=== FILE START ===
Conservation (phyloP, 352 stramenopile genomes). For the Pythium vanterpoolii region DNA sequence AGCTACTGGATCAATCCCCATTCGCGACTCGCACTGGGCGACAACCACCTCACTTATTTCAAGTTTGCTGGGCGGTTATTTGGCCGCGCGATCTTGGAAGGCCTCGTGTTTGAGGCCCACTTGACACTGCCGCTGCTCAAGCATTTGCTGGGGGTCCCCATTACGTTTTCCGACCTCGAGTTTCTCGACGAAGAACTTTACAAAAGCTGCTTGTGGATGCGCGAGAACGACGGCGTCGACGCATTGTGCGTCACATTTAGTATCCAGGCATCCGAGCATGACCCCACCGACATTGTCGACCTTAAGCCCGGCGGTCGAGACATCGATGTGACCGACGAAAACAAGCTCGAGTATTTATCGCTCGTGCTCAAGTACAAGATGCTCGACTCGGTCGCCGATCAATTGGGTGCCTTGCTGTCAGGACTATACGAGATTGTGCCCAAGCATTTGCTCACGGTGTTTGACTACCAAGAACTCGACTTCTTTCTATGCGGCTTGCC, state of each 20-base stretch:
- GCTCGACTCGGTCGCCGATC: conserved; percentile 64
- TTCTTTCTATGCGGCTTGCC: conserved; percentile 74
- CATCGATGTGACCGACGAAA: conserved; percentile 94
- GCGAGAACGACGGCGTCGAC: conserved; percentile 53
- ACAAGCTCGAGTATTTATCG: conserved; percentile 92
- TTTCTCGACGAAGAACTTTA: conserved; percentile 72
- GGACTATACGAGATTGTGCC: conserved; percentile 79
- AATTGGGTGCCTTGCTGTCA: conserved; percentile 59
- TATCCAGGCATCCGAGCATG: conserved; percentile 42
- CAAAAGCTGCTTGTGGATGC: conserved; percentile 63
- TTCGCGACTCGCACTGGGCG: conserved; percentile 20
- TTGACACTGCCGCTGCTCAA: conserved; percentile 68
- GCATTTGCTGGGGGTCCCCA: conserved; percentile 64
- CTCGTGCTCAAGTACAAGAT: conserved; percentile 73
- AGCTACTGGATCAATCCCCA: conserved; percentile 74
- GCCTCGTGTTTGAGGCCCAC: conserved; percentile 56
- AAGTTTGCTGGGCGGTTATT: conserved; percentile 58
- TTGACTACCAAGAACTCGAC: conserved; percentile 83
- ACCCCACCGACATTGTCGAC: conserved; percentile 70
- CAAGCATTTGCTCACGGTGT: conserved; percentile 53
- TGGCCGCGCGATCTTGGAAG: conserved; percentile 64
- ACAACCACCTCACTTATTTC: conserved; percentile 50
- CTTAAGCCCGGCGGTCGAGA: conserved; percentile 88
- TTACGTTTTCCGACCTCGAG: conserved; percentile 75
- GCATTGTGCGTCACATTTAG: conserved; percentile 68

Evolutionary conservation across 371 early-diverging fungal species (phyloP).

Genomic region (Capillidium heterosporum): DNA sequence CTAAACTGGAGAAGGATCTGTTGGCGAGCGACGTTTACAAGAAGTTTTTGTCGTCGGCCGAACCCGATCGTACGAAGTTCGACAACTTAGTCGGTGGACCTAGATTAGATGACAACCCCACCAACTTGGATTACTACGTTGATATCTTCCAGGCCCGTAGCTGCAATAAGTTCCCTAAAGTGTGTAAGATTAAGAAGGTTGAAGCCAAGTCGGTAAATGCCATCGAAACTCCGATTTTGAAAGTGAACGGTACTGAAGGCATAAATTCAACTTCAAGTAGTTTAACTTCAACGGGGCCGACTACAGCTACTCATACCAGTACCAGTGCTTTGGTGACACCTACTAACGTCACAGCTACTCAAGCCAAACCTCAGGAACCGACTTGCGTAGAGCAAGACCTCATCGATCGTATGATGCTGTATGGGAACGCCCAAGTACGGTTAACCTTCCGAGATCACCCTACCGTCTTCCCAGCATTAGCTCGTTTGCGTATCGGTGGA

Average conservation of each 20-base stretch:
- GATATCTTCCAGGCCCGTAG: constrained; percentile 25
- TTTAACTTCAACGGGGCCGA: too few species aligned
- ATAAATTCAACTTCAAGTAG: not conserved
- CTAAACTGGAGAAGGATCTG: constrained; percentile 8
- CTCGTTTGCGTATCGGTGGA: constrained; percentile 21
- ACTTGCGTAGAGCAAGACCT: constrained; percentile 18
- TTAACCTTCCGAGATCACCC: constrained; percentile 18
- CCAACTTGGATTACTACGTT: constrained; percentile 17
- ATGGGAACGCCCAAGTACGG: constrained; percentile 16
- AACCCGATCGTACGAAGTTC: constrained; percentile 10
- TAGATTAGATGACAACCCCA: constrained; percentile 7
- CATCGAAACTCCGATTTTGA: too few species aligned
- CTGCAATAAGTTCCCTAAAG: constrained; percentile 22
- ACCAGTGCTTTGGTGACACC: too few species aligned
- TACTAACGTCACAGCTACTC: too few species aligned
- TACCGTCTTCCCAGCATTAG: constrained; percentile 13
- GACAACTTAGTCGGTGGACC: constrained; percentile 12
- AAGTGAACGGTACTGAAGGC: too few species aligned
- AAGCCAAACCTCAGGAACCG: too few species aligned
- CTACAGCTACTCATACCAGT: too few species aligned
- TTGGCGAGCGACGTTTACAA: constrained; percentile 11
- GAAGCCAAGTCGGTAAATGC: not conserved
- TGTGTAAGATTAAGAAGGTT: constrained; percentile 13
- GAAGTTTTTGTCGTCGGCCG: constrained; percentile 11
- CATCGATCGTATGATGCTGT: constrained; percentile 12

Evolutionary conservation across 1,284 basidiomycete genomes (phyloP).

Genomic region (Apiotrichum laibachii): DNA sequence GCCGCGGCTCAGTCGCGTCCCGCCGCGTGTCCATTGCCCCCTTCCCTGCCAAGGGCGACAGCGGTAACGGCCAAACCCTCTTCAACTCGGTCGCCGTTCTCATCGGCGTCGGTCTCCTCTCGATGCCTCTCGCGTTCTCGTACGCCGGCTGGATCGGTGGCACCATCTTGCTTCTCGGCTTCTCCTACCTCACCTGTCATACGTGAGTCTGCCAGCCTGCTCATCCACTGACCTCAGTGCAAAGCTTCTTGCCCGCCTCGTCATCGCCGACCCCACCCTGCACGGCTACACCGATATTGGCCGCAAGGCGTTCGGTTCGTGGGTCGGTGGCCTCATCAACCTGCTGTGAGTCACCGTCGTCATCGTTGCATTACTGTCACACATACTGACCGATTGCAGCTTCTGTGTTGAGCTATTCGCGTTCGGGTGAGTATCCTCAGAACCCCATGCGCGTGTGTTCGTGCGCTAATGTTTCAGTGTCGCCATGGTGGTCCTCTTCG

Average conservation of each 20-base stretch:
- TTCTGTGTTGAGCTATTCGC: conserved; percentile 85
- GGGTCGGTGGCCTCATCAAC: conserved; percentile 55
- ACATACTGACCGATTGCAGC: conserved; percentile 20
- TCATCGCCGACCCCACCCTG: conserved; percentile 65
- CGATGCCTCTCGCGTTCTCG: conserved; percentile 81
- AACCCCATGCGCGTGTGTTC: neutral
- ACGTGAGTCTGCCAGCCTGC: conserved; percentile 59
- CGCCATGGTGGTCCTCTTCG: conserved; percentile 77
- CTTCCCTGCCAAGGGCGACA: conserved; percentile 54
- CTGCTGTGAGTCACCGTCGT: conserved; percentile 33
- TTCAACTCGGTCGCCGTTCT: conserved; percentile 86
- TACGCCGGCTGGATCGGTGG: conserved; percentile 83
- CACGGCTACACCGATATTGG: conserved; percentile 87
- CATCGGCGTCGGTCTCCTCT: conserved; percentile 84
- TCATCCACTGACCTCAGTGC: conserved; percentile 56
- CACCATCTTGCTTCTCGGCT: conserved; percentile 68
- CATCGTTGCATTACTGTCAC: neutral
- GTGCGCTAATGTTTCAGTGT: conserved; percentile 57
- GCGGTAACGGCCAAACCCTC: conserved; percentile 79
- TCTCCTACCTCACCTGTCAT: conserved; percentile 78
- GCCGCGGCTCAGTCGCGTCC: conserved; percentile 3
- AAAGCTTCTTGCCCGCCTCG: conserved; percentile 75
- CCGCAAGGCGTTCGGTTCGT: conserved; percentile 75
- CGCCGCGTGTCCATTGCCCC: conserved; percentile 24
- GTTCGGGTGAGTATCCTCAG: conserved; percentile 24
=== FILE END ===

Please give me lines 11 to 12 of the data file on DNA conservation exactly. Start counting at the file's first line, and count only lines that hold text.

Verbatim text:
- CAAAAGCTGCTTGTGGATGC: conserved; percentile 63
- TTCGCGACTCGCACTGGGCG: conserved; percentile 20